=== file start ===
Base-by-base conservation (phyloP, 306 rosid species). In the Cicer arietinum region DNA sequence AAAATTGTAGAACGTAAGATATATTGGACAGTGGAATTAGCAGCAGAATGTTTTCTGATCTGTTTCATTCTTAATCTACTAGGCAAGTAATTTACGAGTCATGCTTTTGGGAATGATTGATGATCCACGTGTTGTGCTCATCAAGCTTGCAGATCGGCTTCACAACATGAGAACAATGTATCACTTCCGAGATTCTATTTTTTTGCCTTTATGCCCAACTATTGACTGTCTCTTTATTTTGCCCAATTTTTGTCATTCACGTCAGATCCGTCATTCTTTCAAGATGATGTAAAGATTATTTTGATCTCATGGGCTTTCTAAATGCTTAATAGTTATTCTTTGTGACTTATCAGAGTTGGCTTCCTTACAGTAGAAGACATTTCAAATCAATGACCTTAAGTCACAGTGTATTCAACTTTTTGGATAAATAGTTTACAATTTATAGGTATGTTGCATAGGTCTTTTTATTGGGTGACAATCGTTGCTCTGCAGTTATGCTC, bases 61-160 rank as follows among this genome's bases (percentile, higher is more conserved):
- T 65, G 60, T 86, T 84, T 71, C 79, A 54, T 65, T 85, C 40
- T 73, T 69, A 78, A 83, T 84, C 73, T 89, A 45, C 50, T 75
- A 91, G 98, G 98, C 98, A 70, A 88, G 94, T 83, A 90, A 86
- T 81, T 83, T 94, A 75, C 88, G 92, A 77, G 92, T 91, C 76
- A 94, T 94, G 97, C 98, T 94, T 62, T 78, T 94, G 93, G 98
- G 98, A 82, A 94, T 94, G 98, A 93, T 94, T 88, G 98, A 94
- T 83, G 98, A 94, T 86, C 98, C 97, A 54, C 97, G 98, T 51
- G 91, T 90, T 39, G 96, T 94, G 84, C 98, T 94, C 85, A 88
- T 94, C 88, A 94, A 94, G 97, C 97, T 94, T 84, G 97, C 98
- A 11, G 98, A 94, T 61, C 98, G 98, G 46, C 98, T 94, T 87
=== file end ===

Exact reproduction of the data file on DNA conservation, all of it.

Base-by-base conservation (phyloP, 306 rosid species). In the Cicer arietinum region DNA sequence AAAATTGTAGAACGTAAGATATATTGGACAGTGGAATTAGCAGCAGAATGTTTTCTGATCTGTTTCATTCTTAATCTACTAGGCAAGTAATTTACGAGTCATGCTTTTGGGAATGATTGATGATCCACGTGTTGTGCTCATCAAGCTTGCAGATCGGCTTCACAACATGAGAACAATGTATCACTTCCGAGATTCTATTTTTTTGCCTTTATGCCCAACTATTGACTGTCTCTTTATTTTGCCCAATTTTTGTCATTCACGTCAGATCCGTCATTCTTTCAAGATGATGTAAAGATTATTTTGATCTCATGGGCTTTCTAAATGCTTAATAGTTATTCTTTGTGACTTATCAGAGTTGGCTTCCTTACAGTAGAAGACATTTCAAATCAATGACCTTAAGTCACAGTGTATTCAACTTTTTGGATAAATAGTTTACAATTTATAGGTATGTTGCATAGGTCTTTTTATTGGGTGACAATCGTTGCTCTGCAGTTATGCTC, bases 61-160 rank as follows among this genome's bases (percentile, higher is more conserved):
- T 65, G 60, T 86, T 84, T 71, C 79, A 54, T 65, T 85, C 40
- T 73, T 69, A 78, A 83, T 84, C 73, T 89, A 45, C 50, T 75
- A 91, G 98, G 98, C 98, A 70, A 88, G 94, T 83, A 90, A 86
- T 81, T 83, T 94, A 75, C 88, G 92, A 77, G 92, T 91, C 76
- A 94, T 94, G 97, C 98, T 94, T 62, T 78, T 94, G 93, G 98
- G 98, A 82, A 94, T 94, G 98, A 93, T 94, T 88, G 98, A 94
- T 83, G 98, A 94, T 86, C 98, C 97, A 54, C 97, G 98, T 51
- G 91, T 90, T 39, G 96, T 94, G 84, C 98, T 94, C 85, A 88
- T 94, C 88, A 94, A 94, G 97, C 97, T 94, T 84, G 97, C 98
- A 11, G 98, A 94, T 61, C 98, G 98, G 46, C 98, T 94, T 87